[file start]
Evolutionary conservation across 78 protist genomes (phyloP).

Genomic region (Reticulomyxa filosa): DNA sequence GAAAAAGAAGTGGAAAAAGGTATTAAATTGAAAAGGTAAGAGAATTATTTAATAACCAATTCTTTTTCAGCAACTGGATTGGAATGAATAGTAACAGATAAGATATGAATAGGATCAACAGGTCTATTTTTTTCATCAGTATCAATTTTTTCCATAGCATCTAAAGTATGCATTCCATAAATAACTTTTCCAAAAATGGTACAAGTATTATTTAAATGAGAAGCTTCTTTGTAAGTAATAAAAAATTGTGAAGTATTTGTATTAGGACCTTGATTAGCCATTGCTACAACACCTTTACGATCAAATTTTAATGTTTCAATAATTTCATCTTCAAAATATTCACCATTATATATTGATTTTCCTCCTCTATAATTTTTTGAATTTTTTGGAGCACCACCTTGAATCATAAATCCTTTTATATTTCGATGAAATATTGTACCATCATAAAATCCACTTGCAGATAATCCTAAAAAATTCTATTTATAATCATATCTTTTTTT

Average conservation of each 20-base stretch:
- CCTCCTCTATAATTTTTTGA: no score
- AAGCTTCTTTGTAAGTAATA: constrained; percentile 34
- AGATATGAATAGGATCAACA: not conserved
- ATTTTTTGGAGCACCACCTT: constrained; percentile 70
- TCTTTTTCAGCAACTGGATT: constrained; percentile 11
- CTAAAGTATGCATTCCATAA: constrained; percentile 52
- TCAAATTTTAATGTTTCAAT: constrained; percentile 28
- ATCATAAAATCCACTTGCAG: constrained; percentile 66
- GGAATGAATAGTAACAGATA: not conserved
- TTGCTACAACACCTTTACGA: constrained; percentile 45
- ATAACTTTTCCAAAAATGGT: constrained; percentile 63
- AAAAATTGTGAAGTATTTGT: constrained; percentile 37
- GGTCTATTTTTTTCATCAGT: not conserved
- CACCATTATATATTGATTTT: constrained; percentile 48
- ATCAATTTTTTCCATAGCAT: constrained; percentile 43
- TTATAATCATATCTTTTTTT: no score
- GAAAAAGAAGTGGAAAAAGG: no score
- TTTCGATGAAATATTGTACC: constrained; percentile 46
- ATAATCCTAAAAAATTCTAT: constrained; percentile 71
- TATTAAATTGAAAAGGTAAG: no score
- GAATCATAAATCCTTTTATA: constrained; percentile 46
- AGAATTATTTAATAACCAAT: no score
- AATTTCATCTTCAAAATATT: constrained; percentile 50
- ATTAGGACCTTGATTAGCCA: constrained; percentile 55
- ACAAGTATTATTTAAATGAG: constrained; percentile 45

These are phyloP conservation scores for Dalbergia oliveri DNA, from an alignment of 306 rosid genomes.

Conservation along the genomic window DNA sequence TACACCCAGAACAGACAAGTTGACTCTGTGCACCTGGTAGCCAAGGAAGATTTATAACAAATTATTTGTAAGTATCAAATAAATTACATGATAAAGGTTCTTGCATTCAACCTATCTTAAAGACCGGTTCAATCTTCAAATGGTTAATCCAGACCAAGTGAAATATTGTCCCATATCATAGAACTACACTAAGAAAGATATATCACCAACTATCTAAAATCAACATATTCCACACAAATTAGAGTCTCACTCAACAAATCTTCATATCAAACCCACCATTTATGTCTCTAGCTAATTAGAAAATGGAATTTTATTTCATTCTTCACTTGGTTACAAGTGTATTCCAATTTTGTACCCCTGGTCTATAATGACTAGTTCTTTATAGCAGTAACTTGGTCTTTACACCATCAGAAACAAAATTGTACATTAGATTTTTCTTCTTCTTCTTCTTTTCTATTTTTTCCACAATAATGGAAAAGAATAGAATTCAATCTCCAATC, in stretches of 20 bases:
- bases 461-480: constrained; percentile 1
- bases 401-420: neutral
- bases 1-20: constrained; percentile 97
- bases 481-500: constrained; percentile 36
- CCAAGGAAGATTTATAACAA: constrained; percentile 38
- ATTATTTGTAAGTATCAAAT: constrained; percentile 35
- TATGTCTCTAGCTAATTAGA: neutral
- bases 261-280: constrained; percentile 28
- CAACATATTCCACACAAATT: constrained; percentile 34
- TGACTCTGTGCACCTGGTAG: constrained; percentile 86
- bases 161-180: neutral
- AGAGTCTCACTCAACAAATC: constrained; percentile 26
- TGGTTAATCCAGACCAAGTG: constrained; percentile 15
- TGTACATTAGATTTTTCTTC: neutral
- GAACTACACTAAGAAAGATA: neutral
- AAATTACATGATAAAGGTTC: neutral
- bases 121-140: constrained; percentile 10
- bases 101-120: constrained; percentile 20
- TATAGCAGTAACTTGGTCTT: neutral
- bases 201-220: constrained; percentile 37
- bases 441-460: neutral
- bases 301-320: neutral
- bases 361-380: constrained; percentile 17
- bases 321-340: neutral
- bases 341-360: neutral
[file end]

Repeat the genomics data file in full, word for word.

Evolutionary conservation across 78 protist genomes (phyloP).

Genomic region (Reticulomyxa filosa): DNA sequence GAAAAAGAAGTGGAAAAAGGTATTAAATTGAAAAGGTAAGAGAATTATTTAATAACCAATTCTTTTTCAGCAACTGGATTGGAATGAATAGTAACAGATAAGATATGAATAGGATCAACAGGTCTATTTTTTTCATCAGTATCAATTTTTTCCATAGCATCTAAAGTATGCATTCCATAAATAACTTTTCCAAAAATGGTACAAGTATTATTTAAATGAGAAGCTTCTTTGTAAGTAATAAAAAATTGTGAAGTATTTGTATTAGGACCTTGATTAGCCATTGCTACAACACCTTTACGATCAAATTTTAATGTTTCAATAATTTCATCTTCAAAATATTCACCATTATATATTGATTTTCCTCCTCTATAATTTTTTGAATTTTTTGGAGCACCACCTTGAATCATAAATCCTTTTATATTTCGATGAAATATTGTACCATCATAAAATCCACTTGCAGATAATCCTAAAAAATTCTATTTATAATCATATCTTTTTTT

Average conservation of each 20-base stretch:
- CCTCCTCTATAATTTTTTGA: no score
- AAGCTTCTTTGTAAGTAATA: constrained; percentile 34
- AGATATGAATAGGATCAACA: not conserved
- ATTTTTTGGAGCACCACCTT: constrained; percentile 70
- TCTTTTTCAGCAACTGGATT: constrained; percentile 11
- CTAAAGTATGCATTCCATAA: constrained; percentile 52
- TCAAATTTTAATGTTTCAAT: constrained; percentile 28
- ATCATAAAATCCACTTGCAG: constrained; percentile 66
- GGAATGAATAGTAACAGATA: not conserved
- TTGCTACAACACCTTTACGA: constrained; percentile 45
- ATAACTTTTCCAAAAATGGT: constrained; percentile 63
- AAAAATTGTGAAGTATTTGT: constrained; percentile 37
- GGTCTATTTTTTTCATCAGT: not conserved
- CACCATTATATATTGATTTT: constrained; percentile 48
- ATCAATTTTTTCCATAGCAT: constrained; percentile 43
- TTATAATCATATCTTTTTTT: no score
- GAAAAAGAAGTGGAAAAAGG: no score
- TTTCGATGAAATATTGTACC: constrained; percentile 46
- ATAATCCTAAAAAATTCTAT: constrained; percentile 71
- TATTAAATTGAAAAGGTAAG: no score
- GAATCATAAATCCTTTTATA: constrained; percentile 46
- AGAATTATTTAATAACCAAT: no score
- AATTTCATCTTCAAAATATT: constrained; percentile 50
- ATTAGGACCTTGATTAGCCA: constrained; percentile 55
- ACAAGTATTATTTAAATGAG: constrained; percentile 45

These are phyloP conservation scores for Dalbergia oliveri DNA, from an alignment of 306 rosid genomes.

Conservation along the genomic window DNA sequence TACACCCAGAACAGACAAGTTGACTCTGTGCACCTGGTAGCCAAGGAAGATTTATAACAAATTATTTGTAAGTATCAAATAAATTACATGATAAAGGTTCTTGCATTCAACCTATCTTAAAGACCGGTTCAATCTTCAAATGGTTAATCCAGACCAAGTGAAATATTGTCCCATATCATAGAACTACACTAAGAAAGATATATCACCAACTATCTAAAATCAACATATTCCACACAAATTAGAGTCTCACTCAACAAATCTTCATATCAAACCCACCATTTATGTCTCTAGCTAATTAGAAAATGGAATTTTATTTCATTCTTCACTTGGTTACAAGTGTATTCCAATTTTGTACCCCTGGTCTATAATGACTAGTTCTTTATAGCAGTAACTTGGTCTTTACACCATCAGAAACAAAATTGTACATTAGATTTTTCTTCTTCTTCTTCTTTTCTATTTTTTCCACAATAATGGAAAAGAATAGAATTCAATCTCCAATC, in stretches of 20 bases:
- bases 461-480: constrained; percentile 1
- bases 401-420: neutral
- bases 1-20: constrained; percentile 97
- bases 481-500: constrained; percentile 36
- CCAAGGAAGATTTATAACAA: constrained; percentile 38
- ATTATTTGTAAGTATCAAAT: constrained; percentile 35
- TATGTCTCTAGCTAATTAGA: neutral
- bases 261-280: constrained; percentile 28
- CAACATATTCCACACAAATT: constrained; percentile 34
- TGACTCTGTGCACCTGGTAG: constrained; percentile 86
- bases 161-180: neutral
- AGAGTCTCACTCAACAAATC: constrained; percentile 26
- TGGTTAATCCAGACCAAGTG: constrained; percentile 15
- TGTACATTAGATTTTTCTTC: neutral
- GAACTACACTAAGAAAGATA: neutral
- AAATTACATGATAAAGGTTC: neutral
- bases 121-140: constrained; percentile 10
- bases 101-120: constrained; percentile 20
- TATAGCAGTAACTTGGTCTT: neutral
- bases 201-220: constrained; percentile 37
- bases 441-460: neutral
- bases 301-320: neutral
- bases 361-380: constrained; percentile 17
- bases 321-340: neutral
- bases 341-360: neutral